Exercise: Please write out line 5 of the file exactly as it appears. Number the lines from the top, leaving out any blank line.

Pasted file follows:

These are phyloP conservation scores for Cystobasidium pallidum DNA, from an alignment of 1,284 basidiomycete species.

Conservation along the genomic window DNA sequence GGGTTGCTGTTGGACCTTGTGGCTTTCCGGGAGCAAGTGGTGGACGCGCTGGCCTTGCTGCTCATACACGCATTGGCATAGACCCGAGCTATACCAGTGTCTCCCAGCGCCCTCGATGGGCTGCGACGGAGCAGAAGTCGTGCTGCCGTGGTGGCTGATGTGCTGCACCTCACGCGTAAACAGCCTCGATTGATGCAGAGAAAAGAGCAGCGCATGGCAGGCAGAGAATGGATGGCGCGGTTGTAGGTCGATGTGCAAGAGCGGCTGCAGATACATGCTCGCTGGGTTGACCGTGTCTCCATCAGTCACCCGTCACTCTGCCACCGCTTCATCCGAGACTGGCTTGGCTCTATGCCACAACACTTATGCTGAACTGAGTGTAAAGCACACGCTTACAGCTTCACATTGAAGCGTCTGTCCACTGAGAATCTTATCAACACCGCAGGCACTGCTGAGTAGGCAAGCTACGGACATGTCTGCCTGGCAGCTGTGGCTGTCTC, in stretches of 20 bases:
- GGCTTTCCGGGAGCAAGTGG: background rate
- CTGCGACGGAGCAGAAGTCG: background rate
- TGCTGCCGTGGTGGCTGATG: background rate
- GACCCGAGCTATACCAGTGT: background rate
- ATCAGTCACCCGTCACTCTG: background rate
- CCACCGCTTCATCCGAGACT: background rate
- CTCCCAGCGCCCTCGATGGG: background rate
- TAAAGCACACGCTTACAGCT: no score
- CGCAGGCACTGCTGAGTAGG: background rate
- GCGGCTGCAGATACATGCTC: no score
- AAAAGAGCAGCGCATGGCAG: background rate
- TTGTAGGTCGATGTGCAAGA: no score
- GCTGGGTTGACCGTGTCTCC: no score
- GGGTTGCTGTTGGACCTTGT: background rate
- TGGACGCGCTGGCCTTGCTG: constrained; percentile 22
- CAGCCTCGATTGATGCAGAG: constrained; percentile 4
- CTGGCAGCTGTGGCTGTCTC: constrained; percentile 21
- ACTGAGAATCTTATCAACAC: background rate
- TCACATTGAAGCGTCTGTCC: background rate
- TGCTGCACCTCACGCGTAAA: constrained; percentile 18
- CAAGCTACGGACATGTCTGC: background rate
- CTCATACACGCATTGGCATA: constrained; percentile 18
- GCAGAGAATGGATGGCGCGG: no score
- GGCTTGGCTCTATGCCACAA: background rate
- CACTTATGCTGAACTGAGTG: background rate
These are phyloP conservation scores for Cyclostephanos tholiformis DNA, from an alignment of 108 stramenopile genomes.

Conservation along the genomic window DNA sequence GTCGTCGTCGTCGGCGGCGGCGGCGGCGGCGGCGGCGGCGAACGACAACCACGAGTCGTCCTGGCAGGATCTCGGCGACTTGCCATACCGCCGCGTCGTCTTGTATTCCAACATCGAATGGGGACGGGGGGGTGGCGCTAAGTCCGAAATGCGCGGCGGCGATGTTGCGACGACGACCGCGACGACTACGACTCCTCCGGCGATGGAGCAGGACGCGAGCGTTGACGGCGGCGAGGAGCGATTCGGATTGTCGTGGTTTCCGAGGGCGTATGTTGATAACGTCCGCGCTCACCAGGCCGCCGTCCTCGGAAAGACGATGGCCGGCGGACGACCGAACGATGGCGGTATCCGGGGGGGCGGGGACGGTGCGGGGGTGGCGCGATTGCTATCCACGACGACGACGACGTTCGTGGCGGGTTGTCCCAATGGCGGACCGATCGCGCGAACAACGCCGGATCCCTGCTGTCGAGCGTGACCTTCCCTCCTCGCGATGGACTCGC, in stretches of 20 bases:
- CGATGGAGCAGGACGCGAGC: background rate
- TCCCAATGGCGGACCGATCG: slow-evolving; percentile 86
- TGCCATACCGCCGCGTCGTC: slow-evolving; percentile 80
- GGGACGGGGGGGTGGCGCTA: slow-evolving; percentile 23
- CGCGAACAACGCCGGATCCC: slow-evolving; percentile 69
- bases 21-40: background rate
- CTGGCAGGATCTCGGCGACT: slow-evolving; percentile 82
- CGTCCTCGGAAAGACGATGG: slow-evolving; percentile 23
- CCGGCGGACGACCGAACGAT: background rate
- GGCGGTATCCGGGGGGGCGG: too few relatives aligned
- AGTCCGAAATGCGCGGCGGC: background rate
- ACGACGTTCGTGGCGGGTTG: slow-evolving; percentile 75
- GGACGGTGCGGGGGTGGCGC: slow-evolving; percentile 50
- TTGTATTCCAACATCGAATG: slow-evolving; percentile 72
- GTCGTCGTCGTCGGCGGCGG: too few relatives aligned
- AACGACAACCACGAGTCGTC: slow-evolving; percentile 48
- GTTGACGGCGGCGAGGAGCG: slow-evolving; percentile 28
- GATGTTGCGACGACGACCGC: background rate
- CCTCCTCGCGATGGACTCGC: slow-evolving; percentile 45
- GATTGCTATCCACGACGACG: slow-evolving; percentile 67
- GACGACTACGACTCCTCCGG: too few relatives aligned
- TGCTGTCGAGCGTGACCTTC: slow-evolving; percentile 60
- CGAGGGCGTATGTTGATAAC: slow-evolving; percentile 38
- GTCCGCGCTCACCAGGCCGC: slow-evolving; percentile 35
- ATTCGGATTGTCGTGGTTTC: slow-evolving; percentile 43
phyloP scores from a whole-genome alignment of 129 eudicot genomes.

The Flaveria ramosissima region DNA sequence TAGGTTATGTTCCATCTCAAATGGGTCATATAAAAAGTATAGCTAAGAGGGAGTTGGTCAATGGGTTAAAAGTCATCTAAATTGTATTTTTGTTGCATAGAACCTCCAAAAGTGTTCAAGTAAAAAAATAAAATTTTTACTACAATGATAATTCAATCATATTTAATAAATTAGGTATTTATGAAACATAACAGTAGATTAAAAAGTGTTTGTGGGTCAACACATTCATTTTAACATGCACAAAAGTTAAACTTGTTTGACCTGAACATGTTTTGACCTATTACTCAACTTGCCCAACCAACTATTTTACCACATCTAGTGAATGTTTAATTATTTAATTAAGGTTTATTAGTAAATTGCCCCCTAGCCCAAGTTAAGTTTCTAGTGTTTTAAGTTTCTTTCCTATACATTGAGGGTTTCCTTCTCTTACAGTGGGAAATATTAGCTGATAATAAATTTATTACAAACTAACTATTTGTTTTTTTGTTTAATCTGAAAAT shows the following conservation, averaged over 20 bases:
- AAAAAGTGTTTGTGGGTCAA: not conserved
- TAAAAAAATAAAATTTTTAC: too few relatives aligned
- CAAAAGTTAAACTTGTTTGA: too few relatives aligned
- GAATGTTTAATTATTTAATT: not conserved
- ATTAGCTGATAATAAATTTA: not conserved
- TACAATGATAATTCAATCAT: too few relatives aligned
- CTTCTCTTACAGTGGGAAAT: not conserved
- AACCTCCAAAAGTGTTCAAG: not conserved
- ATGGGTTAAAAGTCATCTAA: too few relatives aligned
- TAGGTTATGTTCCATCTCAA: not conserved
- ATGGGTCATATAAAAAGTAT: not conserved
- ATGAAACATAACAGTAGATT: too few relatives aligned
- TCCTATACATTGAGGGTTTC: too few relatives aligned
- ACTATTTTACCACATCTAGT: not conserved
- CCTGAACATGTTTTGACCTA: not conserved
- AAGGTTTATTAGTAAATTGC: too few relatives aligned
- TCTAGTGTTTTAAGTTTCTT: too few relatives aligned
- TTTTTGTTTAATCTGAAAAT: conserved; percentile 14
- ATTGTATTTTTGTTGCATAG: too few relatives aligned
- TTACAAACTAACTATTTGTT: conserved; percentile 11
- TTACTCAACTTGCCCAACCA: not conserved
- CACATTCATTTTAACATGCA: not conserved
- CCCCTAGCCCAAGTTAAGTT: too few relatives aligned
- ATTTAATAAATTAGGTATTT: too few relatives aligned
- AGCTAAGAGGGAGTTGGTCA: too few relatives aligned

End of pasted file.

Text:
- TGCTGCCGTGGTGGCTGATG: background rate